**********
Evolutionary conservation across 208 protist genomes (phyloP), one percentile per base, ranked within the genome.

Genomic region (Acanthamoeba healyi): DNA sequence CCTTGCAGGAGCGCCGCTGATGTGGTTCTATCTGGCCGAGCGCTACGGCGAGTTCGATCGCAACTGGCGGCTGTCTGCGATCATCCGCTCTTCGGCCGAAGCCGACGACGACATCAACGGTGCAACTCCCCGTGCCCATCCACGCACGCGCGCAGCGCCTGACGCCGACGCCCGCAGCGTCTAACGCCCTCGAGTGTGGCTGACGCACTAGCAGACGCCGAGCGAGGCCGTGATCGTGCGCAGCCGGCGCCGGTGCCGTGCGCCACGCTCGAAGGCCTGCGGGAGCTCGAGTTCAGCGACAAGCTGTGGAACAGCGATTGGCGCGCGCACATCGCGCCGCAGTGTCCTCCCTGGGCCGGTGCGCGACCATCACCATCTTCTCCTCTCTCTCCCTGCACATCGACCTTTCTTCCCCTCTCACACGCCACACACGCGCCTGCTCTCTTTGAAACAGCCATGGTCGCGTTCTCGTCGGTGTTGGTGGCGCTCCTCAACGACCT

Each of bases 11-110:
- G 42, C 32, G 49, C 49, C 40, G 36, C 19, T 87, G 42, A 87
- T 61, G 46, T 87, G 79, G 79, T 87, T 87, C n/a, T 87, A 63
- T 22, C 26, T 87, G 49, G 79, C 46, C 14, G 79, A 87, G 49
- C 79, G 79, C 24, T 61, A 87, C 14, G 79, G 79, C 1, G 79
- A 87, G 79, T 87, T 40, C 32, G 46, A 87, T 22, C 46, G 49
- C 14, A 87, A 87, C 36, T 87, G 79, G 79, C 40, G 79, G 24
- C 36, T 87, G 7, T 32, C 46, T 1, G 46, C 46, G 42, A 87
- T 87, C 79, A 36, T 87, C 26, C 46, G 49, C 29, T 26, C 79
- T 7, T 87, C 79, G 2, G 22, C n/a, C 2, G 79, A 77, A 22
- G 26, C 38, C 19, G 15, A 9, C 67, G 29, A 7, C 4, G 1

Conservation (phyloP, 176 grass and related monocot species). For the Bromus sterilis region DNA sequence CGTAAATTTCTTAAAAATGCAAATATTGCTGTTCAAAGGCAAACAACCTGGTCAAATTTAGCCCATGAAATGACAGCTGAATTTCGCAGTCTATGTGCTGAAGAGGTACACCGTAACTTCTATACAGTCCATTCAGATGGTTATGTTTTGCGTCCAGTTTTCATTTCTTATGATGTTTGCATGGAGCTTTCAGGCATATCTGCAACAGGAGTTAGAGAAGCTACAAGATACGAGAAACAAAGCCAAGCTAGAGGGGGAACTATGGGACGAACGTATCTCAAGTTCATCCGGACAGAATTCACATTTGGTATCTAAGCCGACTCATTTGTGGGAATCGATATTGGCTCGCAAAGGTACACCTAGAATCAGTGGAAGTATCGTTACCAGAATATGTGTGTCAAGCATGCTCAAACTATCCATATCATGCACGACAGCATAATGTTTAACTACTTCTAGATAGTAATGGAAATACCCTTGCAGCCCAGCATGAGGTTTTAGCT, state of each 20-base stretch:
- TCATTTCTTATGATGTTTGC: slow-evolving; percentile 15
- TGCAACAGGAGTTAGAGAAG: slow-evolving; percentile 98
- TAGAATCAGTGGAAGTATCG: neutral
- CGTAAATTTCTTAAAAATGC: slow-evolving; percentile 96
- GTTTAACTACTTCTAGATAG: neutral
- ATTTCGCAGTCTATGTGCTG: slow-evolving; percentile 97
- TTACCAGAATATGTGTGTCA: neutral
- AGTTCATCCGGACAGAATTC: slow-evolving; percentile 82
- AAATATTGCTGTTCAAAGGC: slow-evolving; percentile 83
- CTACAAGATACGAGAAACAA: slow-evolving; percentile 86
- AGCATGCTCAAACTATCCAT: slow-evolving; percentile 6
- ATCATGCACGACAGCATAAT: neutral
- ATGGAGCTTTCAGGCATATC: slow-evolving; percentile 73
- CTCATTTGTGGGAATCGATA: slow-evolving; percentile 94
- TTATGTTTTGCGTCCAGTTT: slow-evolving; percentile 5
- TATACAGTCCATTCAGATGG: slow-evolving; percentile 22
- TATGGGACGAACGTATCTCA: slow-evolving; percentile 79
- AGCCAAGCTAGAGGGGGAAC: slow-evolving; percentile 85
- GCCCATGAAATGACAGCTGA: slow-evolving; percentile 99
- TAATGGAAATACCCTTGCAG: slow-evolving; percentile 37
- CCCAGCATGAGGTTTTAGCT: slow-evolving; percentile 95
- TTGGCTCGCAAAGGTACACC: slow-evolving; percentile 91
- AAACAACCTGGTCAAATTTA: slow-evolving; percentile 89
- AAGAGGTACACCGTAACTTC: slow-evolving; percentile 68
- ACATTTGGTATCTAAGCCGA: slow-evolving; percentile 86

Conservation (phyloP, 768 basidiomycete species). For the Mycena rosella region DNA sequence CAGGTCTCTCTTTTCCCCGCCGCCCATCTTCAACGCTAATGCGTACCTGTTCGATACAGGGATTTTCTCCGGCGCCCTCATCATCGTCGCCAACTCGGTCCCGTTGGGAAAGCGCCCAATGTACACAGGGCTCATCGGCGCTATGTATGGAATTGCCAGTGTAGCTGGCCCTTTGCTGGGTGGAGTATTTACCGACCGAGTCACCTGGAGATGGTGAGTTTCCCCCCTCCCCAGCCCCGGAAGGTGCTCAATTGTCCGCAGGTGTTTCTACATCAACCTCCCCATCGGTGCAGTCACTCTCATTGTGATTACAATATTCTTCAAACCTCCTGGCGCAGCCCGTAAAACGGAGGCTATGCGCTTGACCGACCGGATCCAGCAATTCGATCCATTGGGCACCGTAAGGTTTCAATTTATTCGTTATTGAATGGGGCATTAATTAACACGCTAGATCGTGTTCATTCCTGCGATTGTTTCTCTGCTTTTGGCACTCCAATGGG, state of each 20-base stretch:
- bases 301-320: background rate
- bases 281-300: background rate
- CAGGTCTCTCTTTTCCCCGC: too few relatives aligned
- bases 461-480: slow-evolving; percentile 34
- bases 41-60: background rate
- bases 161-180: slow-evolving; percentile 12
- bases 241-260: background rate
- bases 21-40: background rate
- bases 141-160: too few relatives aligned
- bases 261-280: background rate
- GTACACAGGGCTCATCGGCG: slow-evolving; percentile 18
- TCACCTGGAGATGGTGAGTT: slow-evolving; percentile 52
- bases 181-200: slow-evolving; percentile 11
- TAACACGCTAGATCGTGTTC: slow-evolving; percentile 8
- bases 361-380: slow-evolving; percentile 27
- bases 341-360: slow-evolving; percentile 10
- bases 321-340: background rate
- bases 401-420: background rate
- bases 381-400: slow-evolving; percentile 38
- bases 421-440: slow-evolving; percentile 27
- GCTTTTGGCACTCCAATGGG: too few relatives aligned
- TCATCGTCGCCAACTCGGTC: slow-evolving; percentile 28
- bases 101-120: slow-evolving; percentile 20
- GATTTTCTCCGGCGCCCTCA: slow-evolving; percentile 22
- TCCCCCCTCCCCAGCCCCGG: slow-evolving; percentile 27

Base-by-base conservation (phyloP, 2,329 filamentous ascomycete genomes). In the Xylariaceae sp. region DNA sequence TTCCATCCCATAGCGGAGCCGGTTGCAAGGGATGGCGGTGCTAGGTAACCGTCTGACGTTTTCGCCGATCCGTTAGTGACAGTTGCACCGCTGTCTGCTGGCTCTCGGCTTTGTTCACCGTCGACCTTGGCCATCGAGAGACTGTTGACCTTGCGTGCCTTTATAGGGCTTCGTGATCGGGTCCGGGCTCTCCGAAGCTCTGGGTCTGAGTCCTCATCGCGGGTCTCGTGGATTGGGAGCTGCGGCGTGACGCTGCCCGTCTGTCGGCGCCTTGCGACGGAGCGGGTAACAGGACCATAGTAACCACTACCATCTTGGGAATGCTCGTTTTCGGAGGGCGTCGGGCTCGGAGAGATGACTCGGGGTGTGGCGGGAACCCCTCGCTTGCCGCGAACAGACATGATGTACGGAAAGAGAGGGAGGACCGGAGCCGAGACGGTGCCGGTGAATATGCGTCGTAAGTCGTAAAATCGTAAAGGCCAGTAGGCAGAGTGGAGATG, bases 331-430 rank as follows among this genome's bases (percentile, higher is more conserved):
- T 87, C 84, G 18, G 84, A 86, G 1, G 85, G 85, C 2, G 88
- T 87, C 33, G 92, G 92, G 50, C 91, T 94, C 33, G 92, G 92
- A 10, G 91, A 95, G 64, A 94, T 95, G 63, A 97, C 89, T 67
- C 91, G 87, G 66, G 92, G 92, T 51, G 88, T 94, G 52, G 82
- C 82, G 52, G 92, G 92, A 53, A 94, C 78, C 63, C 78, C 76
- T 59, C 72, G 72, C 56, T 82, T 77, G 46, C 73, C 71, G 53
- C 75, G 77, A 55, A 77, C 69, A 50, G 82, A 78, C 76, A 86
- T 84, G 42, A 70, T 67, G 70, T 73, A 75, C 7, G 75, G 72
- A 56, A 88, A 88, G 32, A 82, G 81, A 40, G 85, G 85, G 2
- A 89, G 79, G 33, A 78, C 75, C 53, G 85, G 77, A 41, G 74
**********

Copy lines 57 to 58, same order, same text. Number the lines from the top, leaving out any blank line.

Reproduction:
- bases 321-340: background rate
- bases 401-420: background rate